Archived entries for American Wood Type Mfg. Co.
The rhetorical tone of this statement coupled with this cropping reminds me of a delicious typographic fortune cookie.
Shadow was the American Wood Type Manufacturing Company’s version of Umbra, designed in 1932 by Robert Hunter Middleton for the Ludlow Typograph Company, Chicago. This 12 line font was purchased in 2010 from Virgin Wood Type. The majority of the blocks were new old stock. To complete the font, Bill Jones cut the missing characters from the AWT patterns.
Page 3 from the American Wood Type Mfg. Co. Catalog No. 36. Wondering what that sweet script/cursive face is that’s being used for the running headers and face identification? Oddly enough, it’s called Gillies Gothic. Working on building your letterpress library? Here’s a free high res download.
This price list was included with the recently acquired Catalog No. 36.
Metal type cabinets with 23 California Job cases and an angled work top for $83.50 – I’d be ecstatic to see a return to those prices!
This is the back (verso) side of a single sheet insert found inside a recently acquired American Wood Type Mfg. Co. Catalog No. 36.
This is the front (recto) side of a single sheet insert found inside a recently acquired American Wood Type Mfg. Co. Catalog No. 36.
Minimal wear, no manufacturer’s imprint, and a font cut from the side grain led me to believe this was cut by the American Wood Type Manufacturing Company, of Long Island, New York. The distinctive flattened bowls of the capital B, R, and D of this font directly match the showing of Newstype in my American Wood Type Mfg. Co. 1958–9 Catalog, shown below (notice the misspelling in the 6 line version):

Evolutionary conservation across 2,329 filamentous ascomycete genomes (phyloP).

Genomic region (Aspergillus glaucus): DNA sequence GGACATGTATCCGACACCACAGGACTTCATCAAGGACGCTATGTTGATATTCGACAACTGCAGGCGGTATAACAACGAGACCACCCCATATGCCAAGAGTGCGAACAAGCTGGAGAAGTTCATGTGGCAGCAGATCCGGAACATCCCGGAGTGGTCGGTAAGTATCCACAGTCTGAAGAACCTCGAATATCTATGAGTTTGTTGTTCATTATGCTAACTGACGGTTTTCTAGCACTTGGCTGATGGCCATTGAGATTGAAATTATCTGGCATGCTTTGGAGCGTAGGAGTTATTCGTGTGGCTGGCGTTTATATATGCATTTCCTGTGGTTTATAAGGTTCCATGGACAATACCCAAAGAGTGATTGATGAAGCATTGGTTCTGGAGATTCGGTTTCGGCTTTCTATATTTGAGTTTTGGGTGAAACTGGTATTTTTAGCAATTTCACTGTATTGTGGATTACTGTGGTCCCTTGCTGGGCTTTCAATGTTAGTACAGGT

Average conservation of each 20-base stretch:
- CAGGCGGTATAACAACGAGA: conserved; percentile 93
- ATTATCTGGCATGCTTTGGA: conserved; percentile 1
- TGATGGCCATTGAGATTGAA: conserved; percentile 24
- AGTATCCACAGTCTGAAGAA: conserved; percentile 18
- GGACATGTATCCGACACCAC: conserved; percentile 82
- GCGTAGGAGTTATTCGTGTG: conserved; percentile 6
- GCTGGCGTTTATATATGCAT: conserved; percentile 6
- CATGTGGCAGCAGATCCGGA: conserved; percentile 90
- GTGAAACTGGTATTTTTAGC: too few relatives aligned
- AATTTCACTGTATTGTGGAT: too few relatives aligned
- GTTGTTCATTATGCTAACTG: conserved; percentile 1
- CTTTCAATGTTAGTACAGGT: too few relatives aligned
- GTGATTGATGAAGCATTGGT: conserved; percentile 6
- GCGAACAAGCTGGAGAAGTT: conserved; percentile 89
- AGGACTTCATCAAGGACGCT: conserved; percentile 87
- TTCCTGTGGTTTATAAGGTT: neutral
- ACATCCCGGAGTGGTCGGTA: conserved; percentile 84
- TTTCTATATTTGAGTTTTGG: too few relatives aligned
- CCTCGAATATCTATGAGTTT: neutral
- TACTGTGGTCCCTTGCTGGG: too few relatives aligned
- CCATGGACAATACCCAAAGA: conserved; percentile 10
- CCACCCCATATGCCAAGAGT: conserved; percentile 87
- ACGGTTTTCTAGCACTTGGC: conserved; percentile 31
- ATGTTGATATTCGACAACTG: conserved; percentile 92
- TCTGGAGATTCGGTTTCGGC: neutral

Rob Roy Kelly identified three primary styles of wood type designs, Roman, Antique, and Gothic. A large majority of the secondary and tertiary styles are directly derived from the primaries. My collection contains many fine examples of Antiques and Gothics, but I am acutely aware of the paucity of Roman styled letters – this 8 line Ultra Bodoni Condensed capital L is a lonely sort – especially in the vein of the nineteenth century fat face. Nicolete Gray defined the fat face thusly:
. . . a large letter with (a) vertical shading, (b) abrupt modelling, so exaggerated that the thick stroke is nearly half as wide as the letter is high, and (c) certain characteristic forms, all tending to emphasize the roundness in the letters; R with a curly tail, short ranging J terminating in a round blob, Q with a tail making a loop with the bowl, S, C and G with barbed terminals and G with a pointed spur.
The roughness (clearly visible in the proof) on the right side (left in the proof) of the main stem is the result of poor cutting – or a lack of finishing – on the part of the manufacturer.